The pension age in Germany is scheduled to rise gradually from 65 to 67 by 2030
Mercedes nurtures its aging workforce to help delay retirement
Too slow, inflexible, forgetful, always off sick. Those are some attitudes about older workers that carmaker Mercedes-Benz is trying to dispel as Germany grapples with the challenges of an aging society.
The luxury brand owned by Germany's Daimler is waging a company-wide campaign to combat those mistaken impressions. "We wanted a paradigm shift in attitudes," says Sylvia Huette-Ritterbusch, a Mercedes personnel expert whose job is to decide what skills the firm will need in future.
One initiative Daimler has developed is an exhibition to challenge stereotypes about aging. It has already been visited by 80,000 people, including 2,500 of its factory managers and has now been brought to Berlin and opened to the public.
Visitors are asked to choose between the "young" or "old" door to enter the exhibition. Many retired visitors, who obviously feel young at heart, come in through the "young" door.
Once inside, you can take tests to measure memory, balance, ability to work in a team, the tightness of your grip, how high you can jump and how easily you can relax.
It turns out that this correspondent, real age 45, has a biological age of 36, but 119 years of life experience.
The initiative has been championed by Mercedes production head Markus Schaefer, who says: "Many prejudices about aging are long out-of-date. Every age has potential ... age diversity means diversity of experience, perspectives and new ideas."
The average age of Daimler's 136,000 employees in Germany is 44.7 years.
Rival carmaker BMW expects workers aged over 50 to make up more than 35 per cent of its workforce by 2020, from 25 per cent in 2014.
Germany faces a serious skills shortage as the post-war "baby boomer" generation retires. The working-age population is expected to shrink by some two million by 2030.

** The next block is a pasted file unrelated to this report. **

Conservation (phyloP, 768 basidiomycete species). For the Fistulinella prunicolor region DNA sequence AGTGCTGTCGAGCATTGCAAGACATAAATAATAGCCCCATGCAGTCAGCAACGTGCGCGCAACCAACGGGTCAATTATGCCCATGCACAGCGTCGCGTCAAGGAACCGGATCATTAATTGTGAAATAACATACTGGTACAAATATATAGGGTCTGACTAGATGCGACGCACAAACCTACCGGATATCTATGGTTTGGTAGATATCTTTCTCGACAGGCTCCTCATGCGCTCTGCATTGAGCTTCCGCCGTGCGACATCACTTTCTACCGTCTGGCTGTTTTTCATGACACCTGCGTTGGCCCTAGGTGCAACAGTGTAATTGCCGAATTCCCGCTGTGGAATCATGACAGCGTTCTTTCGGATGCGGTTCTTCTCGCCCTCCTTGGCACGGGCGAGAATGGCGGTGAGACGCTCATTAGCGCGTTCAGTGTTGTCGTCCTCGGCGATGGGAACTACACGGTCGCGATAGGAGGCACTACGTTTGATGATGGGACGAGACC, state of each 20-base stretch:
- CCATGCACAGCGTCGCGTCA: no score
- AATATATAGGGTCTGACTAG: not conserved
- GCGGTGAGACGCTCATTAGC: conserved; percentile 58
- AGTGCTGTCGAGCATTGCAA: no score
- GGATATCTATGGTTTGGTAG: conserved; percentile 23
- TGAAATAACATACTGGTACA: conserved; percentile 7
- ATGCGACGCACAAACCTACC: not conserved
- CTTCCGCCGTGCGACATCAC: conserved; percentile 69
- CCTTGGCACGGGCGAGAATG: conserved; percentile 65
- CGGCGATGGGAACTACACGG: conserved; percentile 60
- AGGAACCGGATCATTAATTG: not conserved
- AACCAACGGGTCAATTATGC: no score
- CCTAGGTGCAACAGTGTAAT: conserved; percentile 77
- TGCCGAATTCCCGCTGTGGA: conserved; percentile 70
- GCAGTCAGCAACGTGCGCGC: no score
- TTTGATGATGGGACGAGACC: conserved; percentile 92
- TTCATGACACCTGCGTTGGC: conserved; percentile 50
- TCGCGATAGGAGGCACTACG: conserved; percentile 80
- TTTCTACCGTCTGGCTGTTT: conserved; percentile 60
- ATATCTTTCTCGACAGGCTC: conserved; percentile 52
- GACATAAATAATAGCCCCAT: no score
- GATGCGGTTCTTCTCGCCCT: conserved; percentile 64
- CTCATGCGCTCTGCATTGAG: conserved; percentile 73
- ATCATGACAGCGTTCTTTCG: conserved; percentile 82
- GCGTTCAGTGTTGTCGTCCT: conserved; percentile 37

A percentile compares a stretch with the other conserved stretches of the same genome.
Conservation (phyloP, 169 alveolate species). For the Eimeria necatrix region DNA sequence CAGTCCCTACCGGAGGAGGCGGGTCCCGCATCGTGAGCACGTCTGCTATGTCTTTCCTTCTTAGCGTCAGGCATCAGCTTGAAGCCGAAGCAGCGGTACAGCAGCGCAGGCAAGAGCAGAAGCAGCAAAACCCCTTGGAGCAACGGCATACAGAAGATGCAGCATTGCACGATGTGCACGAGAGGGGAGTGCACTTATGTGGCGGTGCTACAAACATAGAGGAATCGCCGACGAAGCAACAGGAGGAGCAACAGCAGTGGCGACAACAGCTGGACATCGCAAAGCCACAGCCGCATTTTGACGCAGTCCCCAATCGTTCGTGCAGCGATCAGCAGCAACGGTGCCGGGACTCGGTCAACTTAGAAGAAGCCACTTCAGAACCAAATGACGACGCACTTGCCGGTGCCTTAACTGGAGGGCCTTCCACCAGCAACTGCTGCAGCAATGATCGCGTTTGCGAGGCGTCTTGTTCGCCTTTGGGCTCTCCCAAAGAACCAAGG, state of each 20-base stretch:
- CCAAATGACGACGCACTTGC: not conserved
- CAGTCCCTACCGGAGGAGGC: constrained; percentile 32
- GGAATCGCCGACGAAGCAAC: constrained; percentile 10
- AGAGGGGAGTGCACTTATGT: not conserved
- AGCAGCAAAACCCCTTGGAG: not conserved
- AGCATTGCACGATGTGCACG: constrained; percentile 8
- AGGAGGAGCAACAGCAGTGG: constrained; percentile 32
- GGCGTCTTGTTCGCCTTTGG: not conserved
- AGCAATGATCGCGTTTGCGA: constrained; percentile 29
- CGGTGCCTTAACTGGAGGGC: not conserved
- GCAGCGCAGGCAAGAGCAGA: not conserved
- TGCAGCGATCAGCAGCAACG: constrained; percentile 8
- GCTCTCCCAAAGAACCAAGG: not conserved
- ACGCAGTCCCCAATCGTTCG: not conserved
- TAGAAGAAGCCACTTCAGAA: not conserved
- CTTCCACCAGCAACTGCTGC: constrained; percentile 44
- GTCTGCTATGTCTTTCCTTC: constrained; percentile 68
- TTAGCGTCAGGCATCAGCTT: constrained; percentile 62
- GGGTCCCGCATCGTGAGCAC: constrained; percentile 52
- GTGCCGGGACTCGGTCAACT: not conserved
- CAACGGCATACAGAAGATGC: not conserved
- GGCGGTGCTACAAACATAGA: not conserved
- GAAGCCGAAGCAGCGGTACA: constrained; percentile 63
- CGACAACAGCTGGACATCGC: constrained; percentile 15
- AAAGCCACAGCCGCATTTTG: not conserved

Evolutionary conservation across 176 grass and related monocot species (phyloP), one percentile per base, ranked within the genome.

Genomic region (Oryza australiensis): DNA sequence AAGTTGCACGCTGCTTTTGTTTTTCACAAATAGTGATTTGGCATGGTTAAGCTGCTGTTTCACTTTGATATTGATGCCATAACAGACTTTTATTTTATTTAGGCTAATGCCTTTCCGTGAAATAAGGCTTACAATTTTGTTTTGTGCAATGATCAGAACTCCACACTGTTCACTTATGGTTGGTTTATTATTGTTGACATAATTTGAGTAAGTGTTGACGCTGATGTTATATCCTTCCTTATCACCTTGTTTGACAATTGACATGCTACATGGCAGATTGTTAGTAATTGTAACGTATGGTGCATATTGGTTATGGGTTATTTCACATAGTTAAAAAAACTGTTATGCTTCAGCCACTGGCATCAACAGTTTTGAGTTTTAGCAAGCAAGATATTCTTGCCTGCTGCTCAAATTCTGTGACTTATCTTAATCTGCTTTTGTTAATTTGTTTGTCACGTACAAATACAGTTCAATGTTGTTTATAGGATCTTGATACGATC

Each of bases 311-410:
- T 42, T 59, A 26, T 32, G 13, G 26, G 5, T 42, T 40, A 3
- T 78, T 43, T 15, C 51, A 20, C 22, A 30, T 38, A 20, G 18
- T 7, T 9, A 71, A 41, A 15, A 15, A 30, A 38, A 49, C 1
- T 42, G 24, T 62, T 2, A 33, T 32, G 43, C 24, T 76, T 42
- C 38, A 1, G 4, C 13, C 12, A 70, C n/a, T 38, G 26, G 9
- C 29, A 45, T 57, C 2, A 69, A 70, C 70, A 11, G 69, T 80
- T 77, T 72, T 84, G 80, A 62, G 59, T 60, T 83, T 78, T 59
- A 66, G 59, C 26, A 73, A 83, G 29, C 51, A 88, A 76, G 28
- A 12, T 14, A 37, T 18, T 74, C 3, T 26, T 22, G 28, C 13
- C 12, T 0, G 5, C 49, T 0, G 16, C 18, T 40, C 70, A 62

The shortage of workers is costing the economy up to 0.9 percentage points of output a year, the IW German Economic Institute said recently.
The German government has moved to discourage people from retiring early and the pension age is scheduled to rise gradually from 65 to 67 by 2030.
"Companies know it is not so easy attract young workers. They are realising they can't do without some of the baby boomers and will try and hang onto them," says Andre Schleiter, a demographics expert at the Bertelsmann Foundation think tank.
In addition to the exhibition, Mercedes has introduced demographic audits across the company to encourage employees and management to openly discuss the age structure of their teams and address ways to promote cooperation between the young and the old.
Initiatives that have come out of that process include the launch of a corporate video platform where older workers can post YouTube-like tutorials on complex working processes to pass on their expertise to the next generation.
The company has also launched formal joint toolmaking training for teenage apprentices and employees aged over 50 and is testing ergonomic tools, such as an exoskeleton which reduces muscle strain for workers installing parts overhead.
Other ideas include a system to help workers swap shifts more easily; allowing older staff to work part-time as they approach retirement and hiring retirees for short-term projects.
"People don't want to be on or off," says Ms Huette-Ritterbusch.
Mercedes is not alone in seeking to address the challenge of an aging population.
German tech company SAP runs a "mature talents" programme, which promotes two-way mentoring between experienced employees and younger colleagues, as well as a structured knowledge transfer process before older staff members retire.
BMW has taken steps including installing wooden floors to soften the impact on workers’ knees and rotating jobs during shifts so staff avoid too many repetitive movements.
Company initiatives and government policies seem to be bearing fruit: the employment rate among those aged 55 to 60 has risen sharply in the last decade. Germany now has one of Europe's highest rates of older people working.
"Companies are investing more systematically in people over 50 because it is clear that there aren't enough young people coming up with qualifications," says Mr Schleiter. "In coming years, more companies will make a bigger commitment to 55-year-olds who still have another 12 years to work."